The Prime Minister is imposing tough new restrictions, including a 10pm curfew on pubs, bars and restaurants from Thursday, after his top advisers warned of a winter death crisis without action. In a televised address to the nation at 8pm, he will appeal to the public to redouble their efforts to drive down the disease by following the rules. A Downing Street source said: “People made a huge effort to beat the virus but now we can see it starting to get traction again.
“We must all redouble our efforts to follow the rules. Only a united front can drive down the virus again, keep people safe and our society moving forward.”
As well as the pub curfew in England, food and drink venues will be restricted to table service only.
The source warned that more severe action will be needed unless people stick to the measures the government puts in place in response to the surge in cases.
A further 4,368 lab-confirmed cases were recorded in the UK in 24 hours and 11 more people died within 28 days of testing positive.
Mr Johnson spent today locked in talks with the UK’s first ministers, members of his Cabinet and senior Tories as he finalised the next steps.
Boris Johnson will unveil a curfew across the country from Thursday
Chris Whitty told Britain changes need to be made to stop the spread
Downing Street said the PM and the leaders of the devolved administrations had agreed to act with a “united approach, as much as possible” in tackling coronavirus.
Northern Ireland’s First Minister Arlene Foster later announced a ban on different households mixing indoors.
Mr Johnson will speak to Mrs Foster, Scotland’s Nicola Sturgeon and Welsh leader Mark Drakeford again tomorrow when he holds an emergency cobra meeting before making a statement in the Commons.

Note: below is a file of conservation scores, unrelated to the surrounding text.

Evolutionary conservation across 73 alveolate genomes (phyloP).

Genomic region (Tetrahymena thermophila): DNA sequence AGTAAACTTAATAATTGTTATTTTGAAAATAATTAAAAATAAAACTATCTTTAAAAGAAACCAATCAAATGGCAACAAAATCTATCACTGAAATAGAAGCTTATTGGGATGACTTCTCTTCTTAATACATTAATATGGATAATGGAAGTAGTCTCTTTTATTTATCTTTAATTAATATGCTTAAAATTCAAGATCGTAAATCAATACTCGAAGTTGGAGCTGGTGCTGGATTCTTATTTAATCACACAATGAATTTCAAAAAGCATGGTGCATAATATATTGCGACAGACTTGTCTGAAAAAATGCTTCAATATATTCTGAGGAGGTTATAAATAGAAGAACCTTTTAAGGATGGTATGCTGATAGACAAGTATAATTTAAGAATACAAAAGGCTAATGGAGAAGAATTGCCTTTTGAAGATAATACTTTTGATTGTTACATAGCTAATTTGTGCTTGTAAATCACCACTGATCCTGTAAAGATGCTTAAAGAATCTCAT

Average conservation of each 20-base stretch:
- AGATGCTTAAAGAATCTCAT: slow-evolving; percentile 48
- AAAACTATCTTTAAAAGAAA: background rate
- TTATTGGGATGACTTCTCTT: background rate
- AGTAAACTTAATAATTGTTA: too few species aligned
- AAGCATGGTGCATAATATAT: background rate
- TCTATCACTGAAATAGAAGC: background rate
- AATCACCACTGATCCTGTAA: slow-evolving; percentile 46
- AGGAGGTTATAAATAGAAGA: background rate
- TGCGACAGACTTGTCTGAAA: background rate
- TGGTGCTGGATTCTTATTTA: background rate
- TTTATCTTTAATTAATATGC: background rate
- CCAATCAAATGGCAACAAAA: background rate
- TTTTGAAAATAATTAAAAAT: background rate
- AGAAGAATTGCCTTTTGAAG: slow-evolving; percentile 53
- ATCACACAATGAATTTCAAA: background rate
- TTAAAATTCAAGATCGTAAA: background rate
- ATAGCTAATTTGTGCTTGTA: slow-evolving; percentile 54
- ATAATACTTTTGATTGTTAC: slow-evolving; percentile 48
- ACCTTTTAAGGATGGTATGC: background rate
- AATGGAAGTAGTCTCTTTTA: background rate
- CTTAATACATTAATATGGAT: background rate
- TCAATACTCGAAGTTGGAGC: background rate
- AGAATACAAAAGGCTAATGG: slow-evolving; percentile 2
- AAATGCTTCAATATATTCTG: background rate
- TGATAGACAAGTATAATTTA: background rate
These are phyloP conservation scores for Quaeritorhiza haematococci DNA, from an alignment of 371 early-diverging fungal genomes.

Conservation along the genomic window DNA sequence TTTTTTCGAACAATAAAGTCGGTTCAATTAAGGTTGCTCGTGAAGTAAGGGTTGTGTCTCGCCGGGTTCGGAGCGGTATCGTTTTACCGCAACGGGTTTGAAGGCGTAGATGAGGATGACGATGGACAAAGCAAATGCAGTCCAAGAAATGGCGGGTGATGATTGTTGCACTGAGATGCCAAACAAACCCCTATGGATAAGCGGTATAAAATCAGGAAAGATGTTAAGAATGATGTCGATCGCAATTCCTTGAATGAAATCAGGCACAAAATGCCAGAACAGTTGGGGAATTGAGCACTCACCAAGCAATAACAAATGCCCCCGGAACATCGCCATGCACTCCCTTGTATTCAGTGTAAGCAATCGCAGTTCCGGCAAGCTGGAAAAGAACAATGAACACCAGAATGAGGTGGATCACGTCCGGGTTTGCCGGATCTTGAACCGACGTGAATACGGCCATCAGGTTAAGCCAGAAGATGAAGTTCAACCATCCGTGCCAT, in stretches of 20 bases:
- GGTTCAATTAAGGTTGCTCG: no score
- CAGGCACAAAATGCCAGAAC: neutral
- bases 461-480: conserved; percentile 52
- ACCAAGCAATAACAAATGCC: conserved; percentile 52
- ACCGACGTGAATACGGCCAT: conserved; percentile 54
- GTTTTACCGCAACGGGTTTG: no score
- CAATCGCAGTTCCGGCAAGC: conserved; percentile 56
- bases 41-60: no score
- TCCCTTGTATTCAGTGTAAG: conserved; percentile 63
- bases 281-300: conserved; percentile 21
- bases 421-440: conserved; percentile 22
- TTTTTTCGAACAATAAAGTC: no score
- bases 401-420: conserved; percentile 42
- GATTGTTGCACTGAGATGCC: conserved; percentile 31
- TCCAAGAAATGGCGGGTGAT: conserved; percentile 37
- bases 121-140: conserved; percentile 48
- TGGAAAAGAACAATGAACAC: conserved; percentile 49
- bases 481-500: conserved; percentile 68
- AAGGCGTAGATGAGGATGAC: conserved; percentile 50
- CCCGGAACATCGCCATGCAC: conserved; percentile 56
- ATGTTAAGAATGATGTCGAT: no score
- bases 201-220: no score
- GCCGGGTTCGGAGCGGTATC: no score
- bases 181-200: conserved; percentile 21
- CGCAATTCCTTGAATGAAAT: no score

He will then give a televised address to the nation to update the public on further ways the country can confront the virus.
A No 10 spokesman said: “No one underestimates the challenges the new measures will pose to many individuals and businesses. We know this won’t be easy, but we must take further action to control the resurgence in cases of the virus and protect the NHS.”
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Only a united front can drive down the virus again, keep people safe and our society moving forward
Medical chiefs from across the UK put the covid alert level up from three to four, which means transmission is high and rising rapidly.
Mr Johnson’s top Covid advisers warned today thousands of people will die with coronavirus over winter if action is not taken now.
The UK is heading towards a 50,000 daily infection rate with 200 deaths a day if the virus is left to spread unchecked.
His scientific and medical chiefs gave a televised address setting out the bleak picture to the nation.
Professor Chris Whitty said colder weather would increase the spread of the disease and suggested restrictions on socialising are needed to “break unnecessary links” between households.
“So we should see this as a six-month problem that we have to deal with collectively, it’s not indefinite,” he said.
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The chief medical officer said science would eventually “ride to our rescue” but “in this period of the next six months, I think we have to realise that we have to take this collectively, very seriously”.